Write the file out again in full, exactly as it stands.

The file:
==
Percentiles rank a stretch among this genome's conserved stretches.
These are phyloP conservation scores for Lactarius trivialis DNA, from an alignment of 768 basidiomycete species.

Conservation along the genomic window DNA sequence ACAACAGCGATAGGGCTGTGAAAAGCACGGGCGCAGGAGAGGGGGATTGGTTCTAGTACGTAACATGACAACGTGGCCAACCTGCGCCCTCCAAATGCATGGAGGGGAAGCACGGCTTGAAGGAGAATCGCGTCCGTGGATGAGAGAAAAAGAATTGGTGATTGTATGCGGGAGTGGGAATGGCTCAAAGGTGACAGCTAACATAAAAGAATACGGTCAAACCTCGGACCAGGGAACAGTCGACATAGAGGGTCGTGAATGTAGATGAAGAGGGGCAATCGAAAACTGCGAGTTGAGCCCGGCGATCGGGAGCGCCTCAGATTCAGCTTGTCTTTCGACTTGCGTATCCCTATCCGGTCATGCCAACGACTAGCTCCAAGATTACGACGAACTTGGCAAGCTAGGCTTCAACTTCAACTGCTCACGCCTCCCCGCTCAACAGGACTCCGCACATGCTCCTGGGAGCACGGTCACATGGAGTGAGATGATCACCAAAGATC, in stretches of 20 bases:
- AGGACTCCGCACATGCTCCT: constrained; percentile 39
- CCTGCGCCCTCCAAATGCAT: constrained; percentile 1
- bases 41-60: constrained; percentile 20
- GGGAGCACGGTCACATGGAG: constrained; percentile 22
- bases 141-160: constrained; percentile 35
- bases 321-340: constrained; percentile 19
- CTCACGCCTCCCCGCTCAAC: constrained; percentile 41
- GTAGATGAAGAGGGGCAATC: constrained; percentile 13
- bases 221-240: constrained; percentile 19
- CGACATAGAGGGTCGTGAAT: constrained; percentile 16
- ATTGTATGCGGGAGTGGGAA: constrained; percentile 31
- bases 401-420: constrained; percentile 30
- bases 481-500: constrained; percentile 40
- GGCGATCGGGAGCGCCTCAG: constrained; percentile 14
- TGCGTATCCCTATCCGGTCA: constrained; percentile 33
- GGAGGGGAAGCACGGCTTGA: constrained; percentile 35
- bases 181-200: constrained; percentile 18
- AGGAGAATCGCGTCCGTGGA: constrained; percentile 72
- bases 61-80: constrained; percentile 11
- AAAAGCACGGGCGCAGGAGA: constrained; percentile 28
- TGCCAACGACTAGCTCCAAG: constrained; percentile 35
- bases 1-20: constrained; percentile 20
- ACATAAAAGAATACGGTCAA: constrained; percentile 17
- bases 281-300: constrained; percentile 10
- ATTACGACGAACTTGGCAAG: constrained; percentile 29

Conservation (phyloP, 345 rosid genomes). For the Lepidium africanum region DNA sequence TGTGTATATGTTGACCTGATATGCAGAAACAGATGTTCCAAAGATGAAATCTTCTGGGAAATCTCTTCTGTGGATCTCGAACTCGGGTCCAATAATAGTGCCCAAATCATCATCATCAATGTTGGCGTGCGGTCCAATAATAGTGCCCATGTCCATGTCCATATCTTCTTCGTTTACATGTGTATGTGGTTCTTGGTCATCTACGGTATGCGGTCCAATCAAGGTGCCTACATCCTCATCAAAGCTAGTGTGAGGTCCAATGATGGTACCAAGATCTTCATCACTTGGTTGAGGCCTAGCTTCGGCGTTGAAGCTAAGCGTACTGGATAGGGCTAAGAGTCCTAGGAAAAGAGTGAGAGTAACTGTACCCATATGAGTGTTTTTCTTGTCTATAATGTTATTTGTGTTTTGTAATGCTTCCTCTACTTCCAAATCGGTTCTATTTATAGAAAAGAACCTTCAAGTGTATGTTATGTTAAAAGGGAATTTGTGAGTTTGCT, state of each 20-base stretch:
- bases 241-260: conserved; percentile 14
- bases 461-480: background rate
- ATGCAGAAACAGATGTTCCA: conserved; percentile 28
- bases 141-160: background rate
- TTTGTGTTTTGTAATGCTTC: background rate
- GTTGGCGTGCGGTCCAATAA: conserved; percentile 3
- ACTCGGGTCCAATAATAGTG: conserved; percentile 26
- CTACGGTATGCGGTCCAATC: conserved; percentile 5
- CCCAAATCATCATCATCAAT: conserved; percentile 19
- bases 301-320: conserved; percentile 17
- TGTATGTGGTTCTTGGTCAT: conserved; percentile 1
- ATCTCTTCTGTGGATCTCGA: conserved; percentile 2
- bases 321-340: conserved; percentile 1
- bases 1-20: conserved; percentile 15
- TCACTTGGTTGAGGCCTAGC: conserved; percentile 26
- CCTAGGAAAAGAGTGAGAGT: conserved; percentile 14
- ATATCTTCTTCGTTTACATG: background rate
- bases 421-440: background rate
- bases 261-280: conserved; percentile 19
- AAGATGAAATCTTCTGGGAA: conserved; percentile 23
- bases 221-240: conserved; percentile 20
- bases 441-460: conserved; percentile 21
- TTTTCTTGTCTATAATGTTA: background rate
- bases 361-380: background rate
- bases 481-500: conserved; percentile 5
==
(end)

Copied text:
Percentiles rank a stretch among this genome's conserved stretches.
These are phyloP conservation scores for Lactarius trivialis DNA, from an alignment of 768 basidiomycete species.

Conservation along the genomic window DNA sequence ACAACAGCGATAGGGCTGTGAAAAGCACGGGCGCAGGAGAGGGGGATTGGTTCTAGTACGTAACATGACAACGTGGCCAACCTGCGCCCTCCAAATGCATGGAGGGGAAGCACGGCTTGAAGGAGAATCGCGTCCGTGGATGAGAGAAAAAGAATTGGTGATTGTATGCGGGAGTGGGAATGGCTCAAAGGTGACAGCTAACATAAAAGAATACGGTCAAACCTCGGACCAGGGAACAGTCGACATAGAGGGTCGTGAATGTAGATGAAGAGGGGCAATCGAAAACTGCGAGTTGAGCCCGGCGATCGGGAGCGCCTCAGATTCAGCTTGTCTTTCGACTTGCGTATCCCTATCCGGTCATGCCAACGACTAGCTCCAAGATTACGACGAACTTGGCAAGCTAGGCTTCAACTTCAACTGCTCACGCCTCCCCGCTCAACAGGACTCCGCACATGCTCCTGGGAGCACGGTCACATGGAGTGAGATGATCACCAAAGATC, in stretches of 20 bases:
- AGGACTCCGCACATGCTCCT: constrained; percentile 39
- CCTGCGCCCTCCAAATGCAT: constrained; percentile 1
- bases 41-60: constrained; percentile 20
- GGGAGCACGGTCACATGGAG: constrained; percentile 22
- bases 141-160: constrained; percentile 35
- bases 321-340: constrained; percentile 19
- CTCACGCCTCCCCGCTCAAC: constrained; percentile 41
- GTAGATGAAGAGGGGCAATC: constrained; percentile 13
- bases 221-240: constrained; percentile 19
- CGACATAGAGGGTCGTGAAT: constrained; percentile 16
- ATTGTATGCGGGAGTGGGAA: constrained; percentile 31
- bases 401-420: constrained; percentile 30
- bases 481-500: constrained; percentile 40
- GGCGATCGGGAGCGCCTCAG: constrained; percentile 14
- TGCGTATCCCTATCCGGTCA: constrained; percentile 33
- GGAGGGGAAGCACGGCTTGA: constrained; percentile 35
- bases 181-200: constrained; percentile 18
- AGGAGAATCGCGTCCGTGGA: constrained; percentile 72
- bases 61-80: constrained; percentile 11
- AAAAGCACGGGCGCAGGAGA: constrained; percentile 28
- TGCCAACGACTAGCTCCAAG: constrained; percentile 35
- bases 1-20: constrained; percentile 20
- ACATAAAAGAATACGGTCAA: constrained; percentile 17
- bases 281-300: constrained; percentile 10
- ATTACGACGAACTTGGCAAG: constrained; percentile 29

Conservation (phyloP, 345 rosid genomes). For the Lepidium africanum region DNA sequence TGTGTATATGTTGACCTGATATGCAGAAACAGATGTTCCAAAGATGAAATCTTCTGGGAAATCTCTTCTGTGGATCTCGAACTCGGGTCCAATAATAGTGCCCAAATCATCATCATCAATGTTGGCGTGCGGTCCAATAATAGTGCCCATGTCCATGTCCATATCTTCTTCGTTTACATGTGTATGTGGTTCTTGGTCATCTACGGTATGCGGTCCAATCAAGGTGCCTACATCCTCATCAAAGCTAGTGTGAGGTCCAATGATGGTACCAAGATCTTCATCACTTGGTTGAGGCCTAGCTTCGGCGTTGAAGCTAAGCGTACTGGATAGGGCTAAGAGTCCTAGGAAAAGAGTGAGAGTAACTGTACCCATATGAGTGTTTTTCTTGTCTATAATGTTATTTGTGTTTTGTAATGCTTCCTCTACTTCCAAATCGGTTCTATTTATAGAAAAGAACCTTCAAGTGTATGTTATGTTAAAAGGGAATTTGTGAGTTTGCT, state of each 20-base stretch:
- bases 241-260: conserved; percentile 14
- bases 461-480: background rate
- ATGCAGAAACAGATGTTCCA: conserved; percentile 28
- bases 141-160: background rate
- TTTGTGTTTTGTAATGCTTC: background rate
- GTTGGCGTGCGGTCCAATAA: conserved; percentile 3
- ACTCGGGTCCAATAATAGTG: conserved; percentile 26
- CTACGGTATGCGGTCCAATC: conserved; percentile 5
- CCCAAATCATCATCATCAAT: conserved; percentile 19
- bases 301-320: conserved; percentile 17
- TGTATGTGGTTCTTGGTCAT: conserved; percentile 1
- ATCTCTTCTGTGGATCTCGA: conserved; percentile 2
- bases 321-340: conserved; percentile 1
- bases 1-20: conserved; percentile 15
- TCACTTGGTTGAGGCCTAGC: conserved; percentile 26
- CCTAGGAAAAGAGTGAGAGT: conserved; percentile 14
- ATATCTTCTTCGTTTACATG: background rate
- bases 421-440: background rate
- bases 261-280: conserved; percentile 19
- AAGATGAAATCTTCTGGGAA: conserved; percentile 23
- bases 221-240: conserved; percentile 20
- bases 441-460: conserved; percentile 21
- TTTTCTTGTCTATAATGTTA: background rate
- bases 361-380: background rate
- bases 481-500: conserved; percentile 5